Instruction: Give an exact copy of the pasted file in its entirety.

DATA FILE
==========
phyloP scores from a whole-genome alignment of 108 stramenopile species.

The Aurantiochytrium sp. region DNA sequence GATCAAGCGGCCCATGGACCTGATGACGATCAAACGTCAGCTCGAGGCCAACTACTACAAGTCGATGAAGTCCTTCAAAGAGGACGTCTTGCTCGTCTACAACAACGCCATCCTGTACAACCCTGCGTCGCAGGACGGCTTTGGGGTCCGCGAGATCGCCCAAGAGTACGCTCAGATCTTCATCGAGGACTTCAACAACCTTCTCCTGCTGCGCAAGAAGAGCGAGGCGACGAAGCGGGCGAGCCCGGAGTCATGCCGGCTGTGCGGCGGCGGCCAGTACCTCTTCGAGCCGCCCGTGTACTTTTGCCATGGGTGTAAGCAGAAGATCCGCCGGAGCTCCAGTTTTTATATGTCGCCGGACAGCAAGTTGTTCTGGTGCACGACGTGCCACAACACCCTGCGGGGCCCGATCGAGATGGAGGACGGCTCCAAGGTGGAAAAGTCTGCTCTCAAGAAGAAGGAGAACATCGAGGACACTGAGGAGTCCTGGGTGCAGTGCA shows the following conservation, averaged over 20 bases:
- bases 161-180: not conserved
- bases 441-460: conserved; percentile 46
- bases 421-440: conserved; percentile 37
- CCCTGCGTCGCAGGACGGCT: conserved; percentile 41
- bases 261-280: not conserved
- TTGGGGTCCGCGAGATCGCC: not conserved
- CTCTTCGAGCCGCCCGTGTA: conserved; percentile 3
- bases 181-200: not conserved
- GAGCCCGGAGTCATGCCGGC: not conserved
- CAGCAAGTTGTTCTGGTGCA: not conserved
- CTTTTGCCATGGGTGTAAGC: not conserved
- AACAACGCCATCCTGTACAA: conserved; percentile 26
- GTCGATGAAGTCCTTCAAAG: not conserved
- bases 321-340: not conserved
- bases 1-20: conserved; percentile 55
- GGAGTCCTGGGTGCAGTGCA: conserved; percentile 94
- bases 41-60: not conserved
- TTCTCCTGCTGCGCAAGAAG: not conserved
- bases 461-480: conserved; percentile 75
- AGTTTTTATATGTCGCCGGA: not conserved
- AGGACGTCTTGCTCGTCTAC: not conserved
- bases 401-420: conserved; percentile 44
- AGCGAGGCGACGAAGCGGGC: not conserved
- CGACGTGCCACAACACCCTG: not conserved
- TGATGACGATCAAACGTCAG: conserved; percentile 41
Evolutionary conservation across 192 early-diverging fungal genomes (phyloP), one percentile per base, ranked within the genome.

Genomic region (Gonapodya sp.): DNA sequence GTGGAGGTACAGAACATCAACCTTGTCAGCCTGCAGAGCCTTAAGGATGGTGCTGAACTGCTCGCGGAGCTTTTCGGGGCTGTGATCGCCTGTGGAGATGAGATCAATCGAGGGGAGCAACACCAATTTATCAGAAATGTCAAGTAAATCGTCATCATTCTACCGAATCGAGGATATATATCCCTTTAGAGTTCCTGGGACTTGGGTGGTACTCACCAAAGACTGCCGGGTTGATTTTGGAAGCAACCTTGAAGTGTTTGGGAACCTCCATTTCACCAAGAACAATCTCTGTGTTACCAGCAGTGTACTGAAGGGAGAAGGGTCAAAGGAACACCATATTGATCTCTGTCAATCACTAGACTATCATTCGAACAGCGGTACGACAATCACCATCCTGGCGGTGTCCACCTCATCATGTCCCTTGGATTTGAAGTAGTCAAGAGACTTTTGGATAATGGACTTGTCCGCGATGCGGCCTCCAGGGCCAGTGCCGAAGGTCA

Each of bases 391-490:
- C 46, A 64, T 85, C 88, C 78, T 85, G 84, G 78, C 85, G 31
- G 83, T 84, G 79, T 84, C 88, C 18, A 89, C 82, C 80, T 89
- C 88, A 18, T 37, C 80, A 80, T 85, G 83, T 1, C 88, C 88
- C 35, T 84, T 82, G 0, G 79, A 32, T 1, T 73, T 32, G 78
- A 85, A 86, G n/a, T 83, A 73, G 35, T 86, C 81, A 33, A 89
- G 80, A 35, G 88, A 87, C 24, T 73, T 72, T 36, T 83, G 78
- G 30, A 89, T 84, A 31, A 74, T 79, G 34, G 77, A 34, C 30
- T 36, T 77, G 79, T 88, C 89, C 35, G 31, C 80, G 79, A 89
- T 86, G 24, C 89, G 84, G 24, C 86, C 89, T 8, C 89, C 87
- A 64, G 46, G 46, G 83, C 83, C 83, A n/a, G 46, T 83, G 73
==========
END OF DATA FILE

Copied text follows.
phyloP scores from a whole-genome alignment of 108 stramenopile species.

The Aurantiochytrium sp. region DNA sequence GATCAAGCGGCCCATGGACCTGATGACGATCAAACGTCAGCTCGAGGCCAACTACTACAAGTCGATGAAGTCCTTCAAAGAGGACGTCTTGCTCGTCTACAACAACGCCATCCTGTACAACCCTGCGTCGCAGGACGGCTTTGGGGTCCGCGAGATCGCCCAAGAGTACGCTCAGATCTTCATCGAGGACTTCAACAACCTTCTCCTGCTGCGCAAGAAGAGCGAGGCGACGAAGCGGGCGAGCCCGGAGTCATGCCGGCTGTGCGGCGGCGGCCAGTACCTCTTCGAGCCGCCCGTGTACTTTTGCCATGGGTGTAAGCAGAAGATCCGCCGGAGCTCCAGTTTTTATATGTCGCCGGACAGCAAGTTGTTCTGGTGCACGACGTGCCACAACACCCTGCGGGGCCCGATCGAGATGGAGGACGGCTCCAAGGTGGAAAAGTCTGCTCTCAAGAAGAAGGAGAACATCGAGGACACTGAGGAGTCCTGGGTGCAGTGCA shows the following conservation, averaged over 20 bases:
- bases 161-180: not conserved
- bases 441-460: conserved; percentile 46
- bases 421-440: conserved; percentile 37
- CCCTGCGTCGCAGGACGGCT: conserved; percentile 41
- bases 261-280: not conserved
- TTGGGGTCCGCGAGATCGCC: not conserved
- CTCTTCGAGCCGCCCGTGTA: conserved; percentile 3
- bases 181-200: not conserved
- GAGCCCGGAGTCATGCCGGC: not conserved
- CAGCAAGTTGTTCTGGTGCA: not conserved
- CTTTTGCCATGGGTGTAAGC: not conserved
- AACAACGCCATCCTGTACAA: conserved; percentile 26
- GTCGATGAAGTCCTTCAAAG: not conserved
- bases 321-340: not conserved
- bases 1-20: conserved; percentile 55
- GGAGTCCTGGGTGCAGTGCA: conserved; percentile 94
- bases 41-60: not conserved
- TTCTCCTGCTGCGCAAGAAG: not conserved
- bases 461-480: conserved; percentile 75
- AGTTTTTATATGTCGCCGGA: not conserved
- AGGACGTCTTGCTCGTCTAC: not conserved
- bases 401-420: conserved; percentile 44
- AGCGAGGCGACGAAGCGGGC: not conserved
- CGACGTGCCACAACACCCTG: not conserved
- TGATGACGATCAAACGTCAG: conserved; percentile 41
Evolutionary conservation across 192 early-diverging fungal genomes (phyloP), one percentile per base, ranked within the genome.

Genomic region (Gonapodya sp.): DNA sequence GTGGAGGTACAGAACATCAACCTTGTCAGCCTGCAGAGCCTTAAGGATGGTGCTGAACTGCTCGCGGAGCTTTTCGGGGCTGTGATCGCCTGTGGAGATGAGATCAATCGAGGGGAGCAACACCAATTTATCAGAAATGTCAAGTAAATCGTCATCATTCTACCGAATCGAGGATATATATCCCTTTAGAGTTCCTGGGACTTGGGTGGTACTCACCAAAGACTGCCGGGTTGATTTTGGAAGCAACCTTGAAGTGTTTGGGAACCTCCATTTCACCAAGAACAATCTCTGTGTTACCAGCAGTGTACTGAAGGGAGAAGGGTCAAAGGAACACCATATTGATCTCTGTCAATCACTAGACTATCATTCGAACAGCGGTACGACAATCACCATCCTGGCGGTGTCCACCTCATCATGTCCCTTGGATTTGAAGTAGTCAAGAGACTTTTGGATAATGGACTTGTCCGCGATGCGGCCTCCAGGGCCAGTGCCGAAGGTCA

Each of bases 391-490:
- C 46, A 64, T 85, C 88, C 78, T 85, G 84, G 78, C 85, G 31
- G 83, T 84, G 79, T 84, C 88, C 18, A 89, C 82, C 80, T 89
- C 88, A 18, T 37, C 80, A 80, T 85, G 83, T 1, C 88, C 88
- C 35, T 84, T 82, G 0, G 79, A 32, T 1, T 73, T 32, G 78
- A 85, A 86, G n/a, T 83, A 73, G 35, T 86, C 81, A 33, A 89
- G 80, A 35, G 88, A 87, C 24, T 73, T 72, T 36, T 83, G 78
- G 30, A 89, T 84, A 31, A 74, T 79, G 34, G 77, A 34, C 30
- T 36, T 77, G 79, T 88, C 89, C 35, G 31, C 80, G 79, A 89
- T 86, G 24, C 89, G 84, G 24, C 86, C 89, T 8, C 89, C 87
- A 64, G 46, G 46, G 83, C 83, C 83, A n/a, G 46, T 83, G 73